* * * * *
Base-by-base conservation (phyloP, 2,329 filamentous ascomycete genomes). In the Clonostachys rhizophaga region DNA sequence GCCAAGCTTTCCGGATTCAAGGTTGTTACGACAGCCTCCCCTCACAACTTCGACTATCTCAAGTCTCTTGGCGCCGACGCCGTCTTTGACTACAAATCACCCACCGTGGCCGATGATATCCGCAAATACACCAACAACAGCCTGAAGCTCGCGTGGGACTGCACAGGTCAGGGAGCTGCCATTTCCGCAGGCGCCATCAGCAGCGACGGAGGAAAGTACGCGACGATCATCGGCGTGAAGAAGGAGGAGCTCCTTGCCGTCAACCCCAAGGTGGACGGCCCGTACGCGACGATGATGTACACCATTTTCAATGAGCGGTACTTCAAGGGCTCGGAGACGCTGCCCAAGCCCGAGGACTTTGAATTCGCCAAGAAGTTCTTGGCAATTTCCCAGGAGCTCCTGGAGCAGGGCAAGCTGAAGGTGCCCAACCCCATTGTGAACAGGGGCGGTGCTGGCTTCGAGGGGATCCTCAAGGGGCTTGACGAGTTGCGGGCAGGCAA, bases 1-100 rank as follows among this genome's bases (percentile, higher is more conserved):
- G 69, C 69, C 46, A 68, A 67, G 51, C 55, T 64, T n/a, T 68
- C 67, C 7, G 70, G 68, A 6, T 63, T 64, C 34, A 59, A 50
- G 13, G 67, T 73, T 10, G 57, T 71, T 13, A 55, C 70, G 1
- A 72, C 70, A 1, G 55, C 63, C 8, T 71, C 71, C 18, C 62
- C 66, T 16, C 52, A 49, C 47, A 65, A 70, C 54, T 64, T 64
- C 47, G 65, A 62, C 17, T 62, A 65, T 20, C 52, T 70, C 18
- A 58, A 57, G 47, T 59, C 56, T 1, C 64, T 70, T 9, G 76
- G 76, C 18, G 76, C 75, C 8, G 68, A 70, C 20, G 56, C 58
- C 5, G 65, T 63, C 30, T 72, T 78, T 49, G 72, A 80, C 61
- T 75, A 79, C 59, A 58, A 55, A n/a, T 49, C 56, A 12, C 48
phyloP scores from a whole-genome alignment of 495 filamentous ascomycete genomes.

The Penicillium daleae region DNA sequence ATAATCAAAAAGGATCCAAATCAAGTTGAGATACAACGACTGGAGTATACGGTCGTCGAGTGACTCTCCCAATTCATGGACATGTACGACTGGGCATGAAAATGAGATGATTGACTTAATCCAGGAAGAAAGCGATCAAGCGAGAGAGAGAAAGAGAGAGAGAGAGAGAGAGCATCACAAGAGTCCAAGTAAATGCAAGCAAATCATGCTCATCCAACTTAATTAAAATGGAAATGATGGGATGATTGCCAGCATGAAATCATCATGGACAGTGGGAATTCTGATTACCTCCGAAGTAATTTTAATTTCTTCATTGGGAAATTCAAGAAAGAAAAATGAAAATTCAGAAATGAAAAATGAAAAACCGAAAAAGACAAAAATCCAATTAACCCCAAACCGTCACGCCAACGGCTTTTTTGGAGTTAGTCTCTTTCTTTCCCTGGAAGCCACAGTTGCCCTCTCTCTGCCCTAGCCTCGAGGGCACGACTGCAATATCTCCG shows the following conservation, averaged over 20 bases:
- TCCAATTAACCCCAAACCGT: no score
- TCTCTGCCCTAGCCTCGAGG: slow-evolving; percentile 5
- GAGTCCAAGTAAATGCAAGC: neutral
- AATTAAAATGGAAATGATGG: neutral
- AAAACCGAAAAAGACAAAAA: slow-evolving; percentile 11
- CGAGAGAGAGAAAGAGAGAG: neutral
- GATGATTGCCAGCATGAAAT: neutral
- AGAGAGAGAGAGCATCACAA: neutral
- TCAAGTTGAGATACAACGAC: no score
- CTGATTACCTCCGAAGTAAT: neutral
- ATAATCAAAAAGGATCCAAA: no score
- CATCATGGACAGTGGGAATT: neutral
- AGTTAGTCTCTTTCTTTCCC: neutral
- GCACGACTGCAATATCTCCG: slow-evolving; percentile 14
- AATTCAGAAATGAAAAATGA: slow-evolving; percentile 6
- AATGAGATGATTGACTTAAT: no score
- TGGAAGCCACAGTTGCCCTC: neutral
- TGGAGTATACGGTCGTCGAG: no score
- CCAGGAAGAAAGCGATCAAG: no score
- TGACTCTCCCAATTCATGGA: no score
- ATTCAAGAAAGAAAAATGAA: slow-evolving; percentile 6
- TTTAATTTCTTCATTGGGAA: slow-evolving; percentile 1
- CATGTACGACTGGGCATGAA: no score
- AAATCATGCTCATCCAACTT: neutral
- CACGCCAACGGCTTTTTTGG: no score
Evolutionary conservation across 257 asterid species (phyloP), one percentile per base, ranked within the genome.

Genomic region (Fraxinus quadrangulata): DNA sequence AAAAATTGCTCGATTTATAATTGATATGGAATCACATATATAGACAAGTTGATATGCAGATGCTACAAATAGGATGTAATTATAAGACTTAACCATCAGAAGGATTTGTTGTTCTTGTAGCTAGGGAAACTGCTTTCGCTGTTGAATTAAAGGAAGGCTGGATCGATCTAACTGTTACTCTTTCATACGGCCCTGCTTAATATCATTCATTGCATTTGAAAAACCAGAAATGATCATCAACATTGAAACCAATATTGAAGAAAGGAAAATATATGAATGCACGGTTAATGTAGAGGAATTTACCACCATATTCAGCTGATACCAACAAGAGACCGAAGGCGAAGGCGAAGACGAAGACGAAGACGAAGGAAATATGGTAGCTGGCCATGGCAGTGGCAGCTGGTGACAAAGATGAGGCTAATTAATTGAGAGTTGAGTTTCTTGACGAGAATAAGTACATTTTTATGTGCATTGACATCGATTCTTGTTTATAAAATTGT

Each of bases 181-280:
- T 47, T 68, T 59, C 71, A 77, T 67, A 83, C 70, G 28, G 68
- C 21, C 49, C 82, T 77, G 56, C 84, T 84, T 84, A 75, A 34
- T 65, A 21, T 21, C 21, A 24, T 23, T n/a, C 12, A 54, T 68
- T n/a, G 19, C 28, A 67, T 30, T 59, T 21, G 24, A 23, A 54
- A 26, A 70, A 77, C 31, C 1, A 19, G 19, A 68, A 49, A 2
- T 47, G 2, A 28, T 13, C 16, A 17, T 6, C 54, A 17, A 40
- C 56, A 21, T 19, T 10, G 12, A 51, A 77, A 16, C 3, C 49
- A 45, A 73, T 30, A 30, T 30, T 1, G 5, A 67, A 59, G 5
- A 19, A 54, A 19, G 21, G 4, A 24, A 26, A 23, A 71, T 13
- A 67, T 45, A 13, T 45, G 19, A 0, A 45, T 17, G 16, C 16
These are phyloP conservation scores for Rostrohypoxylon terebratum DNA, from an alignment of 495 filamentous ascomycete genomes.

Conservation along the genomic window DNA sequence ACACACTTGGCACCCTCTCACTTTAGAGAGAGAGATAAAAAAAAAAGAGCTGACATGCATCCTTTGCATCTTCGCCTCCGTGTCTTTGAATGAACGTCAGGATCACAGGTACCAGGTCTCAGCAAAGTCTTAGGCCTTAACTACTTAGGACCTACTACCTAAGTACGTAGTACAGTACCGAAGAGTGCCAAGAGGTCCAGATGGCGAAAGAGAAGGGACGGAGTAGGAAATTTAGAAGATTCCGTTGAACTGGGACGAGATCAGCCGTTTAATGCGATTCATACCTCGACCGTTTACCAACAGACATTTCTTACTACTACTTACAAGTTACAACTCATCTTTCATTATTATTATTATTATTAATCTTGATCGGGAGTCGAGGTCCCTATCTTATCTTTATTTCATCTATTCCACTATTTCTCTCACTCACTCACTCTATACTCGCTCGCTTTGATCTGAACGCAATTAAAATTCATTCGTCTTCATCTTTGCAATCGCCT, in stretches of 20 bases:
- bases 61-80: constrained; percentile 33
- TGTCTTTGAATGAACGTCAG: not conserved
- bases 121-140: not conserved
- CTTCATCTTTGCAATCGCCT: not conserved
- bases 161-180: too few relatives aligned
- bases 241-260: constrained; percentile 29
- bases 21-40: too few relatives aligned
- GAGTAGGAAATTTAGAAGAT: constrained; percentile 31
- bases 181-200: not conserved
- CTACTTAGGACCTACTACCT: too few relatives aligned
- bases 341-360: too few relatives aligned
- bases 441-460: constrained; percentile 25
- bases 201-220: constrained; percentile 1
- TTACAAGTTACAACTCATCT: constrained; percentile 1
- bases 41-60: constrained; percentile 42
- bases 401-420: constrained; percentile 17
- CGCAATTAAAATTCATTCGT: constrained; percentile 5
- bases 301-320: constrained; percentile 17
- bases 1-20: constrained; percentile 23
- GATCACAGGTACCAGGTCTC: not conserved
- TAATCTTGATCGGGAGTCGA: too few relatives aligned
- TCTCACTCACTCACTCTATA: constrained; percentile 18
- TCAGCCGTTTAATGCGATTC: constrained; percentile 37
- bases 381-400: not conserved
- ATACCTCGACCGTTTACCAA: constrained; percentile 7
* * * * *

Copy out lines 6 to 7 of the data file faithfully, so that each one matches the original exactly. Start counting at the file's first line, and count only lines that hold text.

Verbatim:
- C 66, T 16, C 52, A 49, C 47, A 65, A 70, C 54, T 64, T 64
- C 47, G 65, A 62, C 17, T 62, A 65, T 20, C 52, T 70, C 18